and Drawings (1981-1985),
introduced by William Feaver
and essay by Sheena Wagstaff,
Kettle's Yard Gallery,
University of Cambridge(32 pages)
on his lawn in a glade of saplings, beside the track where a miniature
railway ran last summer during Liverpool's International Garden Festival,
Sitting Bufl sniffs the air. This Nandi - Shiva's Nandi - resting among
man-made hills is Dhruva Mistry's largest sculpture so far. Plump and
bold, modelled in concrete and painted a cheery red, he keeps watch over
a dismantled site.
made three bulls for Liverpool in 1983-4. The smallest, a daisy-patterned
mascot maquette was carved in chalk. The next was a companionable red
bull in concrete, half lifesize, for the 7th Peter Moores Exhibition.
Dwarfing these the huge Sitting Bu# is beyond the pale, in Henry Moore
terms, because of the outlandish colour. Peach red against the grass,
more startling than reassuring, this one is the brightest of the species.
of Ian Hamilton Finlay's battle-cries echoes here: 'Fewer Sculptures!
More Statues!' Sculpture is sculpture, an end in itself. Statues stand
for values and beliefs. Statues signify. Originally, before the paint
wore off and Lord Elgin removed his shipload of fragments for the aesthetically
aware and the classically educated to savour in the British Museum, the
Parthenon pediments outlined the birth of Athena and the contest between
Athena and Poseidon in full colour. It's arguable that as long as the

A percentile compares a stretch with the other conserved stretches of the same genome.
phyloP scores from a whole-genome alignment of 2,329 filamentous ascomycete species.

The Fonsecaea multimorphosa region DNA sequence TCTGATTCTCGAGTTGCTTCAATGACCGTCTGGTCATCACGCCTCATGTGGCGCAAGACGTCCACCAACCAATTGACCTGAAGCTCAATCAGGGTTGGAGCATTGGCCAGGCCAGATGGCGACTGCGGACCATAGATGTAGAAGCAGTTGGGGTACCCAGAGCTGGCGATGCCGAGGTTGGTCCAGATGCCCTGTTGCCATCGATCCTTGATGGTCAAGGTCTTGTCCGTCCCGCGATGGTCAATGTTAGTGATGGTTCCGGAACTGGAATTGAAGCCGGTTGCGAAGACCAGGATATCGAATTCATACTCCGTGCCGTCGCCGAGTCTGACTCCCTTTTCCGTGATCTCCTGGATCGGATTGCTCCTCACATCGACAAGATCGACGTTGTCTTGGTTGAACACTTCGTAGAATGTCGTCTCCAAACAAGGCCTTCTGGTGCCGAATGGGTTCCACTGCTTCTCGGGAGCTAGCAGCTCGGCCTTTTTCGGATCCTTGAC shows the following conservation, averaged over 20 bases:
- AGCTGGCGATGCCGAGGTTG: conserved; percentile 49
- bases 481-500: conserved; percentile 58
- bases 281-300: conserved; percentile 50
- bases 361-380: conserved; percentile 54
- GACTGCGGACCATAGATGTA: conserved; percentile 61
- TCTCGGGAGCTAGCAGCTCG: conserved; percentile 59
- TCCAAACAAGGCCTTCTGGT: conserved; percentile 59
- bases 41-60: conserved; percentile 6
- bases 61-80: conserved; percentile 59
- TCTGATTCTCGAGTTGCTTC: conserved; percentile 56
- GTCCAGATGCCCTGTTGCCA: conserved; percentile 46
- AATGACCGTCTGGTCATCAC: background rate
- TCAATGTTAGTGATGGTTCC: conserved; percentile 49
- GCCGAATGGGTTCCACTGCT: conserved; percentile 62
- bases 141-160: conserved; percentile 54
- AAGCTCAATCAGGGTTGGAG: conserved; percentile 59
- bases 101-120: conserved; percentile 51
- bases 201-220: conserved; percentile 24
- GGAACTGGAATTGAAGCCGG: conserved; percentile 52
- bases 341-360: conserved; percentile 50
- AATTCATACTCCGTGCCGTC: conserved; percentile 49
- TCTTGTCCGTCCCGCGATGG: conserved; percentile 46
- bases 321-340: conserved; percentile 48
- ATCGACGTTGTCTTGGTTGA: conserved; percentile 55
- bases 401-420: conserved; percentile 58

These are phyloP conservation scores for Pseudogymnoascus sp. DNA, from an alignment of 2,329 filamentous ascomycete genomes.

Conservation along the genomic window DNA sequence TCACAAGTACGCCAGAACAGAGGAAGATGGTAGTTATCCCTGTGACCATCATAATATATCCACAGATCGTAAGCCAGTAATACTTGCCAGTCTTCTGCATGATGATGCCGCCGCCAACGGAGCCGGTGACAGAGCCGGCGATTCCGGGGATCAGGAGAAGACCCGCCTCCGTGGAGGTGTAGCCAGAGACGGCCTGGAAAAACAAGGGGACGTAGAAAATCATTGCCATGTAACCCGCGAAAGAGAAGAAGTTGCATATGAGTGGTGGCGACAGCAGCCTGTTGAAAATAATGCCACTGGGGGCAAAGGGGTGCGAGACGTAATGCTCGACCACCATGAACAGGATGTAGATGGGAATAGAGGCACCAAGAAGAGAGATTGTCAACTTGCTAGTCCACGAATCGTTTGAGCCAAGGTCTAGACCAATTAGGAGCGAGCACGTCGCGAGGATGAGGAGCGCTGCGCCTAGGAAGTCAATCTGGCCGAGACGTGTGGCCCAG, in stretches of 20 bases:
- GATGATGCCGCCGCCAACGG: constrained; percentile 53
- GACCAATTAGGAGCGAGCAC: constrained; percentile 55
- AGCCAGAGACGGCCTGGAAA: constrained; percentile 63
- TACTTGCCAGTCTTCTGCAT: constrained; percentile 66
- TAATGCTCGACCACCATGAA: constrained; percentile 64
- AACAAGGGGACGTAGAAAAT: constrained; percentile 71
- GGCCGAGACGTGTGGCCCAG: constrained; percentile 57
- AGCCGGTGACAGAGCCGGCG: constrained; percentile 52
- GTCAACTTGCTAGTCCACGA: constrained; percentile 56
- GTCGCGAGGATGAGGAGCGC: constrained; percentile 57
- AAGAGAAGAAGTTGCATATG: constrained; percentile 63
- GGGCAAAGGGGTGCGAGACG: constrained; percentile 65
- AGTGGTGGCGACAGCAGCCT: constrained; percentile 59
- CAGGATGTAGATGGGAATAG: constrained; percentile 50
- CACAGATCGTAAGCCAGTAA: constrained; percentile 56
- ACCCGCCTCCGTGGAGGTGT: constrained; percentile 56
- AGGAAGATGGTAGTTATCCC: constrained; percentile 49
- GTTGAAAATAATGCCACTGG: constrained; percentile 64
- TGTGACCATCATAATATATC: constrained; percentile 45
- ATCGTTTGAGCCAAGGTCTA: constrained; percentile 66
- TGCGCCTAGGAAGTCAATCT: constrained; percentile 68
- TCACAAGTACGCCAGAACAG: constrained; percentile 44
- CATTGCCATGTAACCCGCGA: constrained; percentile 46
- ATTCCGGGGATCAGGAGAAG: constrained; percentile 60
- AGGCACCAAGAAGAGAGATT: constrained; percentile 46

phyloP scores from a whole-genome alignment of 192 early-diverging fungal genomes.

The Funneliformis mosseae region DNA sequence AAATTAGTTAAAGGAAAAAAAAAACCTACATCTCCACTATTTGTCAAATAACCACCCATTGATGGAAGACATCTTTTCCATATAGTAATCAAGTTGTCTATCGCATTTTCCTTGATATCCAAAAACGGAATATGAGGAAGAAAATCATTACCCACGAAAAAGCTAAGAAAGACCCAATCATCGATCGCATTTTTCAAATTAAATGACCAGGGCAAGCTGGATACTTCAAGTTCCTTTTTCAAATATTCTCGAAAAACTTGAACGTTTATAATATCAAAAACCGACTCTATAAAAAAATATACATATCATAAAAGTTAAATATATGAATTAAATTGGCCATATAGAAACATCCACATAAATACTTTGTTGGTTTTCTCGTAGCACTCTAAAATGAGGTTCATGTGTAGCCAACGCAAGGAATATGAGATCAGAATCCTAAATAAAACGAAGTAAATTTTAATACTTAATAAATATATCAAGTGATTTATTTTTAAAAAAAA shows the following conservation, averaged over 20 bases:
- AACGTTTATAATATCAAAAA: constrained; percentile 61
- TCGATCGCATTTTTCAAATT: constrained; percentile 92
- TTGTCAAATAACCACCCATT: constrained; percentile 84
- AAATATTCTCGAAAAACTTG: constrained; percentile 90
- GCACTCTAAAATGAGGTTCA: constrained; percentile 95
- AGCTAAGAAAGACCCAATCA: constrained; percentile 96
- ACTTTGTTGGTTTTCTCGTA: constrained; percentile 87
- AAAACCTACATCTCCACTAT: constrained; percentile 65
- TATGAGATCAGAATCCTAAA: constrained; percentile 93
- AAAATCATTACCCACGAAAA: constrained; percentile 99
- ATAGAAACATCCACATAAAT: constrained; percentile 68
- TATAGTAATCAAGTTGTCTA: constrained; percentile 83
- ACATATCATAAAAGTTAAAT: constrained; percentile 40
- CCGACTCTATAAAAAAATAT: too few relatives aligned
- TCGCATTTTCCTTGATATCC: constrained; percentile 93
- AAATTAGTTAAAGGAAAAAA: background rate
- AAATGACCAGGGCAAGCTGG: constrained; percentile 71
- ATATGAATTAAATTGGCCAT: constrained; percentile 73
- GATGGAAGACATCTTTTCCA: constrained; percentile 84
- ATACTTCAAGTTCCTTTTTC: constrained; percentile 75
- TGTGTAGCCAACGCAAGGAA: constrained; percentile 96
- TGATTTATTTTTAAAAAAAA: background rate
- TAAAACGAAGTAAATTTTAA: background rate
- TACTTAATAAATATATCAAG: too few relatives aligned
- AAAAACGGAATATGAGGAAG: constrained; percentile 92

paint lasted Athens thrived and Athena remained a living legend.
is not so, for while there is plenty of Tantric Internationalism in India,
pedestrian portrait statuary, elaborate metalwork and academic craftsmanship,
Mistry's alertness and sureness of touch set him apart. He uses classical
Indian sculpture; he has skills more common in India than in the West
but he also has an opportunism worthy of Picasso. What he says about Werner
Herzog and his worldwide yet Germanic vision applies to himself as well:
'That fellow can digest anything'.
of the University of Baroda could be the University of North Staffs on
a hot day. The Faculty of Sculpture houses the sort of student exercises
seen everywhere, from Shanghai to San Francisco. The Baroda Museum, founded
in the 1900's by an enlightened Maharaja, contains, besides a fine collection
of Indian painting and sculpture, a selection of Western works of art
ranging from School of Titian to 'Constable'and Glyn Philpot and W.P.
Frith's The Race for Wealth, a picture-story of mid-Victorian worldly
corruption in four episodes.
is a shop in Baroda, the Mandavi bazaar, where enamelled eyes can be bought.
They come in many sizes, from little more than pink-rimmed black spots
to enormous stares. Pressed into the faces of clay figures they command
instant attention. The same eyes give expression to Dhruva Mistry's Guardians,
making them engage the onlooker, as statues should.These images belong
to a world of transformations where the winged become the hoofed and dub
beasts assume fabulous powers. They come not just from mythology (and
the sculpture galleries of the British Museum) but from the streets and
fields of India where cows walk free and man has no unique or privileged
status beyond being recognised as one of the cleverest and most destructive
species. Animals that look you in the eye, that display themselves as
equals are rare these days in the art of the industrialised and sentimentalised
is why Nandi on Merseyside and Little Bird, sighted in the gardens of
Newnham, are more than mythological or supernatural. They have nothing
in common with the titchy naturalism of Britains Ltd farmyard animals,
for their characteristics are true to life. Note the spread of the claws,
the set of the shoulders, the differences between muzzles and the variety
of hindquarters. Dhruva Mistry's brilliance lies in his matter of fact
treatment of extraordinary attributes. In his hands sculpture functions
once again as the art of the actual.